ISAAC J. MEAD 1878 THROUGH 1889 ARCHIVE OF 5 HANDWRITTEN MANUSCRIPT DIARIES DETAILING THE LIFE AND TIMES AND POLITICS OF A CIRCUIT RIDING UNIVERSALIST PREACHER
AUGUSTA MAINE ME 1878 Good+ Autograph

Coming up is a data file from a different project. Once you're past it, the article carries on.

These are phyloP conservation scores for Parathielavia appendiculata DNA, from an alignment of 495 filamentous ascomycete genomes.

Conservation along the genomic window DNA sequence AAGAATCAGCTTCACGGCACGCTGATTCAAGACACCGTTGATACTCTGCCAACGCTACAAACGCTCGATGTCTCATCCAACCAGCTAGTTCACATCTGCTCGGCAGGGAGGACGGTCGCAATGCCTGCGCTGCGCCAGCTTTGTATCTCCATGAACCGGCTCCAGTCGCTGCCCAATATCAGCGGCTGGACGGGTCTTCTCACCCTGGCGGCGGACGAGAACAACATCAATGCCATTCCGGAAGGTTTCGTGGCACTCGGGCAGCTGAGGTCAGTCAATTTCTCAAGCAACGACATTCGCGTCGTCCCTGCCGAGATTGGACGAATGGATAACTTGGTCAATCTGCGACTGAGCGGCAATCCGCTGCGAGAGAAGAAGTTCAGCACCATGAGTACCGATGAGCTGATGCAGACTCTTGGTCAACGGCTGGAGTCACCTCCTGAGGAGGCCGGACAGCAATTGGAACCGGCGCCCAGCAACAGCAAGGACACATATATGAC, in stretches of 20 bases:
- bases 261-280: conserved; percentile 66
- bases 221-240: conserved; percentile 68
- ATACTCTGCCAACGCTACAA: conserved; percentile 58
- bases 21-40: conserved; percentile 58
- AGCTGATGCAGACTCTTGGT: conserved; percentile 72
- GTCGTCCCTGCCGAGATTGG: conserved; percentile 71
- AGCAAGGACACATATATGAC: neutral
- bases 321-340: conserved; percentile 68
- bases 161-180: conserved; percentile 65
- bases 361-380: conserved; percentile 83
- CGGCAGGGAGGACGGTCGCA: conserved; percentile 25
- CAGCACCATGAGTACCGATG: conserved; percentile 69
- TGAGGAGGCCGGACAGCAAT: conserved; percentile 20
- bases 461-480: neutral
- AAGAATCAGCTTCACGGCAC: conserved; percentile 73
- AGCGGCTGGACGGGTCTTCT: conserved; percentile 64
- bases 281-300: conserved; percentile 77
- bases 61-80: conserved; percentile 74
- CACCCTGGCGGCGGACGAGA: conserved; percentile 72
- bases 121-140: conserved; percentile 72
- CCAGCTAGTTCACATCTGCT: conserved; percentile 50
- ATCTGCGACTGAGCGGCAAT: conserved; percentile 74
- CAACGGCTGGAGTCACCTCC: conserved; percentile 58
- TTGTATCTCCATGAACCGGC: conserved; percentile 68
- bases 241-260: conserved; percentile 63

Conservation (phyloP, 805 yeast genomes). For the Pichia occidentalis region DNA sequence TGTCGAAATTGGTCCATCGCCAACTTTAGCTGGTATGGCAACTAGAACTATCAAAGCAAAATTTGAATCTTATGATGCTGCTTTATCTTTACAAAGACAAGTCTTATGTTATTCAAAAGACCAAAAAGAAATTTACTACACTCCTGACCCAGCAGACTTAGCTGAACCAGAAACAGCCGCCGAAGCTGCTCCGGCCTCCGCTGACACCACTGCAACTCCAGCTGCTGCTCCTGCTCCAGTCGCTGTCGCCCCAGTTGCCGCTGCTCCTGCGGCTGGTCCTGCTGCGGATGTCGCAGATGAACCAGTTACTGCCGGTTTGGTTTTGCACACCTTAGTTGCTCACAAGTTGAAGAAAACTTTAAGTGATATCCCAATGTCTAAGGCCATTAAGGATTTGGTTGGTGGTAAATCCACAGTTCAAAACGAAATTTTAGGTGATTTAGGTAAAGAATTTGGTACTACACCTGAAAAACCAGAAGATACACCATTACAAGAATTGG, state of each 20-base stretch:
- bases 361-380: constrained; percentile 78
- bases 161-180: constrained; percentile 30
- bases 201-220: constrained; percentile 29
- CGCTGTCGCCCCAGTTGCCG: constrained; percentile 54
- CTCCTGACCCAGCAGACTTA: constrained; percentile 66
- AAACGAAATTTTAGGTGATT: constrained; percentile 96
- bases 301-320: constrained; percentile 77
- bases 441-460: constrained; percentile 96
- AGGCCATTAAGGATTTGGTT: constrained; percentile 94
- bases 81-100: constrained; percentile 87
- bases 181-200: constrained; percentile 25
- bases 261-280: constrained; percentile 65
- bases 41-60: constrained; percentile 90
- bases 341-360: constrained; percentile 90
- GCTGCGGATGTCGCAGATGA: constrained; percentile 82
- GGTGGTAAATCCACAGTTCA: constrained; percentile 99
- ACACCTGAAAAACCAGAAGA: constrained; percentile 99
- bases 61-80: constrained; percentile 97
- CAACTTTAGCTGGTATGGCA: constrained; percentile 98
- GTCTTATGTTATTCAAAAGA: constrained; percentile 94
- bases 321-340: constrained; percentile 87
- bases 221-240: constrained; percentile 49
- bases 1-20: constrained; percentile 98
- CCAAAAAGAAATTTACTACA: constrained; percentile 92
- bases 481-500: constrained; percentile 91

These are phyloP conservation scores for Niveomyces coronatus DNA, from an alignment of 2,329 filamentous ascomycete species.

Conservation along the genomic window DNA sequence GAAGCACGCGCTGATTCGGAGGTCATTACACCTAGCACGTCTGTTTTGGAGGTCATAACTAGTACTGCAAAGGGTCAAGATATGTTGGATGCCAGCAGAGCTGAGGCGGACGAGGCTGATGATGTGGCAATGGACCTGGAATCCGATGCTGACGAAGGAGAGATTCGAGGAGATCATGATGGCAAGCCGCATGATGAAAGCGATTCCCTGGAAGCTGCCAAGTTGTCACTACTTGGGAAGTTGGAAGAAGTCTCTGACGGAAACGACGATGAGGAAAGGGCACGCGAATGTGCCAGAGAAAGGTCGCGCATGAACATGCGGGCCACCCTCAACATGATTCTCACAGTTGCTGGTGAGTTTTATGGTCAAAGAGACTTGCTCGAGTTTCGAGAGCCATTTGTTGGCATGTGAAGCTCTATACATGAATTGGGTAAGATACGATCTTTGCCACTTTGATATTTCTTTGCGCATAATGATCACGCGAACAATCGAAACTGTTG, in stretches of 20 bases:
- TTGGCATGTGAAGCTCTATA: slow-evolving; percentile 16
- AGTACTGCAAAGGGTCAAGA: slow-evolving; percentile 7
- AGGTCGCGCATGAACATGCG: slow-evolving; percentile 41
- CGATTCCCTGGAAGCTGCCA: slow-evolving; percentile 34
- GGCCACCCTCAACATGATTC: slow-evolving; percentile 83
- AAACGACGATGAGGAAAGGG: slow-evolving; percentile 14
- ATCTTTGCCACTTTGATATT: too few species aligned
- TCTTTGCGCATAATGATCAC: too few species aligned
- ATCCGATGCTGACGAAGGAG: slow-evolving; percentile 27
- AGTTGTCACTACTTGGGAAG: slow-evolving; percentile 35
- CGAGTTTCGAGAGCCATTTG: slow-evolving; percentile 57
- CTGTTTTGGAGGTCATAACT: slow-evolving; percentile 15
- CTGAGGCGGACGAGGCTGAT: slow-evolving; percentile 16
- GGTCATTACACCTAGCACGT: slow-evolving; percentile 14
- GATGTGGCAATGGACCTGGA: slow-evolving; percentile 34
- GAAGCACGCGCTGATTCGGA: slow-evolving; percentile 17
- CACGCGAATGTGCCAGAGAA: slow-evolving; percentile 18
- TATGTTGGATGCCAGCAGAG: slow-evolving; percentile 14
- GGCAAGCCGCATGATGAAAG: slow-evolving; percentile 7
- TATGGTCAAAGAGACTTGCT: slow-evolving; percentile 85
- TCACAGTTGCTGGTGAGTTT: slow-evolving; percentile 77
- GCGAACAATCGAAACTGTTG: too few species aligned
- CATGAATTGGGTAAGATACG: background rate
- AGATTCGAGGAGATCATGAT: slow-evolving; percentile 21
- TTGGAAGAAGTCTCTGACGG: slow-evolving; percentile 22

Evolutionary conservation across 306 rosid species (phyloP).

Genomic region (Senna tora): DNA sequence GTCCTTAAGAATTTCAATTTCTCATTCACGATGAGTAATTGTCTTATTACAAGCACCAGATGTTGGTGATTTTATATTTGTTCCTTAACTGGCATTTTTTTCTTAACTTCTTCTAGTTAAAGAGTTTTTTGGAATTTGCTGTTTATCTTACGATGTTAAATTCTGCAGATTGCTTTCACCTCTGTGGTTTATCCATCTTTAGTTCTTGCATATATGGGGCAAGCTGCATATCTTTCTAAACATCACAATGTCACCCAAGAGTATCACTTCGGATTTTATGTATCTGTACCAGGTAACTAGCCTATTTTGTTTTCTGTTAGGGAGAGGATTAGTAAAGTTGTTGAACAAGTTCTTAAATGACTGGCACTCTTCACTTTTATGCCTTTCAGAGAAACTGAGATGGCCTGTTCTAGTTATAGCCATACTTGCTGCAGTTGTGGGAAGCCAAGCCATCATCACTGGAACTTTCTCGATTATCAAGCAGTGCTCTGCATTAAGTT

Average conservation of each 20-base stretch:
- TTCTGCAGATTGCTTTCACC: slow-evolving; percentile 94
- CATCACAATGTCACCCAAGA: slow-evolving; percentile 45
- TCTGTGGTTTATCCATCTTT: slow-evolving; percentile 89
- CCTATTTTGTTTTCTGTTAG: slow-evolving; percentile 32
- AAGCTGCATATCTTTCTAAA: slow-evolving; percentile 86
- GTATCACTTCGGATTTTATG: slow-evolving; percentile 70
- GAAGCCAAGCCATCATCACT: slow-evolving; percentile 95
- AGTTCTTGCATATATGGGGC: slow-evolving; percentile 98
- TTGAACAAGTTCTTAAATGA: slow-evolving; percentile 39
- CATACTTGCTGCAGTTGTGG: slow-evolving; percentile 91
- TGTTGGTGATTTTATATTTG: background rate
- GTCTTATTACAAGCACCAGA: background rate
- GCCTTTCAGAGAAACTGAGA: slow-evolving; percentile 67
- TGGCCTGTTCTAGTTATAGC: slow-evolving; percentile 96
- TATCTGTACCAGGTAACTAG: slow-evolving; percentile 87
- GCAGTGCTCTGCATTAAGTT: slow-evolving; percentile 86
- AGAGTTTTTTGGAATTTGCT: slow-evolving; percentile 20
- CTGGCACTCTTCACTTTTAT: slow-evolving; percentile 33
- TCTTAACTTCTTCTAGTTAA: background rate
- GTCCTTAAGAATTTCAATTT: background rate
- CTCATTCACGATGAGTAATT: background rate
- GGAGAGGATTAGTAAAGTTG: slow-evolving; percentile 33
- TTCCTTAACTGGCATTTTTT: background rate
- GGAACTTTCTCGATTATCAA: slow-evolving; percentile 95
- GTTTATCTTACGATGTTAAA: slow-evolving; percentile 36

On offer is a super, original archive of five  handwritten manuscript diaries authored by Reverend Isaac J. Mead of Augusta, Maine. He was the son of Albert Manley Read who died in 1861 fighting in the Civil War. Research finds that Mead is listed in the Universalist Register of 1895 as editor of THE GOSPEL BANNER. His handwritten diaries are for 1878 [he is 37 years old], 1882, 1887, 1888 and 1889 when he is 48. Mead is an enthusiastic, prolific writer rarely failing to write a diary entry, rarely failing to detail his visits, his works, his travels and to set these writings apart Isaac Mead proves to be a rather political churchman who rarely fails to press the Universalist Church's approach. His daily entries include the weather, his work on the Banner, Universalist meetings, conferences, Sunday services, his preaching, funeral duties etc. He makes many 'insider' remarks on Church doings and of other Church communities' doings. Historians and collectors of Maine and the neighboring states will have a treasure trove of information on religious matters of the day plus Mead also details: politics of the day; the Blaine and Harrison presidential contest, local news like the Dexter Bank case [Stain-Cromwell were defendants], stabbing on the mail train, soldier jumps, fight leads to death, collision of ocean steamers, muster week-encamped on Leonard Farm, Glencarin finished race faster etc. Took trip to New York City-Coleman House, Coney Island ["great playground of this city"], Fleetwood Park, Eden Museum [wax], Madison Square - 2 plays. Mr. Fairburn got him his Remington rifle -"a very pretty gun". Mead mentions many hundreds of names of his colleagues, visitors, family et al. Many entries about gun club, target practice etc. Reverend Mead does not provide holographic ownership markings but this archive of diaries came from a larger archive of his estate ephemera. Some nibbling to the books but overall G+.